Tip: it’s about listening and understanding the touchpoints that matter most and then engaging in a human-to-human way by being authentic and empathetic.
My grandfather was a very successful businessman. Watching him as I grew up, I was aware of how he knew everyone’s name and exactly what product or service they bought from him.
He always took the time to listen to his customers, make them feel heard, and sometimes even make suggestions that did not serve him but helped the customer.
Many successful businesses are built on this type of personalised service. In today’s Experience Economy, companies succeed when they deliver great, consistent experiences at every step of the customer journey.
The challenge is to scale this experience as the business grows, especially where there is rapid growth. The CEO or founder may no longer be able to attend to each customer relationship themselves and may leave employees to fill the gap. Too often, though, there is a disconnect as employees are unable to replicate the level of service and experience upon which the CEO or founder built the business.
The sooner a business realises this and makes a concerted effort to better understand their customers’ needs, the more the business growth will be centred around the customer.
To get it right, organisations, first and foremost, need to define clearly who their customers are and understand the ecosystem within which the business operates. While the map you draw might be linear, the ecosystem is not – there are many factors and these all always need to be considered.
Take your customer into consideration and map out the customer journey and the associated service journey. Once you understand each step in the customer journey and the associated operational requirements needed to make it happen, you can determine which interactions require the CEO or founder’s involvement, and which can be delegated to another employee. We can determine the people, processes, and technology needed to make it more efficient.
Equipped with an understanding of the customer journey and associated service journey, and clarity on what is needed at every point in those journeys, businesses can clearly define what the customer experience looks like and what is expected of each employee, so that they deliver on that experience. This should be supported by a rock-solid set of lived values and a clearly defined culture, which also makes it easier to define job roles to align with what is needed to support the overall customer experience.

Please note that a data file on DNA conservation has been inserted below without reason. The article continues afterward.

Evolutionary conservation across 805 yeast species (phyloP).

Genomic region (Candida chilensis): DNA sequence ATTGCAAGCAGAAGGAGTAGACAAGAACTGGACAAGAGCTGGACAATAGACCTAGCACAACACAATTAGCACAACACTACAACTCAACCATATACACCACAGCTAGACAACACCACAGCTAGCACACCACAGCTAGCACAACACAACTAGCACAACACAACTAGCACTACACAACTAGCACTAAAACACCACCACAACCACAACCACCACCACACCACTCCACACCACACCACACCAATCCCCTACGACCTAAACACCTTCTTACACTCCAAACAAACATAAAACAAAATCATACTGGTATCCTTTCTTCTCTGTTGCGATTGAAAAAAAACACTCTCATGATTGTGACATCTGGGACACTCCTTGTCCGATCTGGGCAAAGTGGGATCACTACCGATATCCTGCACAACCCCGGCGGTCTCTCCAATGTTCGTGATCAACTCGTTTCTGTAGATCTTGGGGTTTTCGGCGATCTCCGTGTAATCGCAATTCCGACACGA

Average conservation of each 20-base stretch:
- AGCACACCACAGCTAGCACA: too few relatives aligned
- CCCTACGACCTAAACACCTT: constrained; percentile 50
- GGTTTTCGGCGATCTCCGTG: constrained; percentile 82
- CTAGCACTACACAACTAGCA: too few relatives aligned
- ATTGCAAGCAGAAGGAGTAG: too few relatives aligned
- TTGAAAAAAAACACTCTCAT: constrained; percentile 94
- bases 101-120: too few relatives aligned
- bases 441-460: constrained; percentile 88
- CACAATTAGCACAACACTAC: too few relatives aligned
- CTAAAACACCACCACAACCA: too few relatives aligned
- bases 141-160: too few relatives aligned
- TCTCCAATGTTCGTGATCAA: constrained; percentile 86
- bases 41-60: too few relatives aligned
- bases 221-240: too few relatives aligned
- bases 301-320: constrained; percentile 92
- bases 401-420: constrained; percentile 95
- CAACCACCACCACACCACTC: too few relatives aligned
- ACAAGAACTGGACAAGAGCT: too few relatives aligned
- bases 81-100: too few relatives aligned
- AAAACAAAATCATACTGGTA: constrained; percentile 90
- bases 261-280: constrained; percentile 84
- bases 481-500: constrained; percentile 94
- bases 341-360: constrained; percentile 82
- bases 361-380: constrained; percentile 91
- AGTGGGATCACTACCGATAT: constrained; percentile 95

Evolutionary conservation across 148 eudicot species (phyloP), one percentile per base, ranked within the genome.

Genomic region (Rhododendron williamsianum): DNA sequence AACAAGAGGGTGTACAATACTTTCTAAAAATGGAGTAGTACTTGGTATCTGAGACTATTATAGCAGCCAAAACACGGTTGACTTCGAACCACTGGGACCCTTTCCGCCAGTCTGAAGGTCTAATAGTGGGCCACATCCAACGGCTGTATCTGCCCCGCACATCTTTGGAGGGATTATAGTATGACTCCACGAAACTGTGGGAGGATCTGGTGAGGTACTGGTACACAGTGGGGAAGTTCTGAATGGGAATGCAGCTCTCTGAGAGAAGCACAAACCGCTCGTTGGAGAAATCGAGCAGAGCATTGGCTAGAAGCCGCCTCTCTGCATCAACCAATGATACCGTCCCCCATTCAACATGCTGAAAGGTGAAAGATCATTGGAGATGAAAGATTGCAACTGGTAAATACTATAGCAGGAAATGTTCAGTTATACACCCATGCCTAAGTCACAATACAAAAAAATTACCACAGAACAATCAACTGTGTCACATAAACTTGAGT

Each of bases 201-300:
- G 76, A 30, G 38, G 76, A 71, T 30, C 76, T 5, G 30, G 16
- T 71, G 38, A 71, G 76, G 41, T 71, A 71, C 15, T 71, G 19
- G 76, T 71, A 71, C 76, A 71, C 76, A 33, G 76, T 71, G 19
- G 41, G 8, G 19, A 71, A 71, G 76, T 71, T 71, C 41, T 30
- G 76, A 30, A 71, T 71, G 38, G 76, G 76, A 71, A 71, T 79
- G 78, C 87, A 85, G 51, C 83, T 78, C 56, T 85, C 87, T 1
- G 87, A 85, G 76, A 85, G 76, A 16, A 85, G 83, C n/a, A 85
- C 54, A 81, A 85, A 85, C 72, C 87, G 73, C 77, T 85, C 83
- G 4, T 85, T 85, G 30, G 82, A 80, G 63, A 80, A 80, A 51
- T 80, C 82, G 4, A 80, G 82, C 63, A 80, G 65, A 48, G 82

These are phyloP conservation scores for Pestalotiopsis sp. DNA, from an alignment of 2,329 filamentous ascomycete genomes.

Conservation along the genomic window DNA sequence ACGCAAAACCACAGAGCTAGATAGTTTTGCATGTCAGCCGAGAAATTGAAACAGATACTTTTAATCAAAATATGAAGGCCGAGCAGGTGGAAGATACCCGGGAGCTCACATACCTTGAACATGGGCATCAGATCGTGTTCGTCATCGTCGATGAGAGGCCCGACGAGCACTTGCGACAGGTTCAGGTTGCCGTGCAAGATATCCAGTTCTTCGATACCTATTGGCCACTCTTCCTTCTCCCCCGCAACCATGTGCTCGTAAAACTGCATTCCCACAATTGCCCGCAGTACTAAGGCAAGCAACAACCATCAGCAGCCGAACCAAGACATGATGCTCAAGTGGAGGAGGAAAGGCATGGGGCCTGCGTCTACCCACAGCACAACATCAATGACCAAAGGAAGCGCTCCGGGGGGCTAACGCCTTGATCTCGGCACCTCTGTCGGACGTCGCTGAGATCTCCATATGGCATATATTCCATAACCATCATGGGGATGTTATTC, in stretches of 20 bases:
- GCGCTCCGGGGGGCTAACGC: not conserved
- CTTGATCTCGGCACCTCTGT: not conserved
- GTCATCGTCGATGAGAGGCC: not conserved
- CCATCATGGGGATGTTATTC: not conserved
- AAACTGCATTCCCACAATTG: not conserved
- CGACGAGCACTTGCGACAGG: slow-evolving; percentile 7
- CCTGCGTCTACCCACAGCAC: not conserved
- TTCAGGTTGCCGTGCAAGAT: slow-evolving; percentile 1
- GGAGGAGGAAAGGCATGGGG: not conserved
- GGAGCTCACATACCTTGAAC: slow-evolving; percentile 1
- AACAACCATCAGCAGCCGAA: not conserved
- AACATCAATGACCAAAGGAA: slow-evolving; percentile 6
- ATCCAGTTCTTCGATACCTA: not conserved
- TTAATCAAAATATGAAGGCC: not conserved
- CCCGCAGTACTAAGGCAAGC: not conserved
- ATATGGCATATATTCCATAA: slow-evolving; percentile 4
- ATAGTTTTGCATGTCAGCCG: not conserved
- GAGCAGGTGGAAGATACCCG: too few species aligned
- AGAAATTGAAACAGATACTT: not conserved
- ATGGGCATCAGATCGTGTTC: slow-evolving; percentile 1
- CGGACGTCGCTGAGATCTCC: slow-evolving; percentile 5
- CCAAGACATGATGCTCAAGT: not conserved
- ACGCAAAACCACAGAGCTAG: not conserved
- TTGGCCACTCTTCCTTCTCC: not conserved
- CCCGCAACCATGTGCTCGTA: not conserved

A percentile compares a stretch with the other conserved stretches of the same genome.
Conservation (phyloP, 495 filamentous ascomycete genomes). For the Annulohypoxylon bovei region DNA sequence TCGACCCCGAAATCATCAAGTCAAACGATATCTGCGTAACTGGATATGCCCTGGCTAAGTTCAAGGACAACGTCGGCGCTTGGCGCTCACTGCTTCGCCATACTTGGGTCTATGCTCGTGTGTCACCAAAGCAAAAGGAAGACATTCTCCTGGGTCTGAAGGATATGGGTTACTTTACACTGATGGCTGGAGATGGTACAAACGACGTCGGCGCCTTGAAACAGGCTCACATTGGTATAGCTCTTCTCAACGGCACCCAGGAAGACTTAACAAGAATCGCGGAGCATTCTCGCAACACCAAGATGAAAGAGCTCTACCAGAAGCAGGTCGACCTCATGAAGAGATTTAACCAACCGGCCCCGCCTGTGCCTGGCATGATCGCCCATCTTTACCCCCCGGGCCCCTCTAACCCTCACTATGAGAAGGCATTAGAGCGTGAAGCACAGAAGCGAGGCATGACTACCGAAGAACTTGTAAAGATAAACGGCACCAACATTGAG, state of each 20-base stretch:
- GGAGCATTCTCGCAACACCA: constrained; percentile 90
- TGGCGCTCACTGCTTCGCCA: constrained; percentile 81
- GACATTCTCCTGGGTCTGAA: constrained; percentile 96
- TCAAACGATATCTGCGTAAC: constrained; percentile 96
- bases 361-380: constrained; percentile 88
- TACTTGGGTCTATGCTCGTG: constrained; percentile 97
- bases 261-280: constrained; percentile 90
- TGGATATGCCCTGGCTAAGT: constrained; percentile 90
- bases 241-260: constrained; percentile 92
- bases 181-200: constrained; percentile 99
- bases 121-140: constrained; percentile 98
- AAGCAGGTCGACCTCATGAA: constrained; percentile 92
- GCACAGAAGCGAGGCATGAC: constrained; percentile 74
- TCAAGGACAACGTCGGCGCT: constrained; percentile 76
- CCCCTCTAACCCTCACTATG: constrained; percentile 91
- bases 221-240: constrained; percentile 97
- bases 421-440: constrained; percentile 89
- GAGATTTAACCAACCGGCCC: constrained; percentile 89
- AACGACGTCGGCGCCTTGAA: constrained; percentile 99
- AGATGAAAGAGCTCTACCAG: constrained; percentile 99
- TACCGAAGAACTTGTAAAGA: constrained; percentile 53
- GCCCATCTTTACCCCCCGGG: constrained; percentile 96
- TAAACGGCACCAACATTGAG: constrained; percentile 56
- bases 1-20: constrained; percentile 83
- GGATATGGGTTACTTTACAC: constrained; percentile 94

It’s important that employees stepping into these crucial customer-facing roles are fully inducted into the company culture, and that they have a very clear sense of what is expected of them so that they deliver the requisite customer experience.
These journeys will be unique to each business, but once you understand the steps in your journey, it is easier to build processes and systems that can enable the customer experience and deliver on the business’s promises.
Organisations that have strategic insight into their customers and the operational requirements of their business can more easily determine what technological tools are needed to support business growth. This also enables organisations to establish which points in the customer journey require human interaction and which parts can be automated, to free up internal resources and focus on higher-value work.
To ensure ongoing and proactive growth data gathering, businesses should use reporting and regular feedback loops. These help ensure such data gathering systems are working and the business is constantly listening and responding to its customers and employees.
To give you an example, in a recent client engagement, we mapped out their customer journey and found in excess of 15 points of interaction where the CEO would normally be involved.
After doing a series of client, partner, and employee interviews to understand what the WOW was in the experience, and mapping the customer and service journeys, we gained a deep understanding of each point of interaction. We were able to allocate some of the interactions to other employees and automate others, leaving two critical points where the CEO absolutely had to be involved to ensure we maintained that WOW experience.
This has helped free up time for the CEO to focus on scaling the business without compromising on the excellent customer experience that has helped build up the business to where it is. It has allowed him to work on the business and not just in the business.
In closing, the key thing to remember for any business that is scaling and focusing on being customer-centred is to ground your strategy in realism. Comparing yourself to, say, an Amazon and the like is not realistic. They are inherently customer-centred whereas you becoming customer-centred is a journey you are embarking on.
Set yourself realistic and achievable objectives and timelines; otherwise, customer-centricity will be considered a “failure” – customer-centricity is an inside-out-top-down-long-term business strategy, not a tactic or campaign.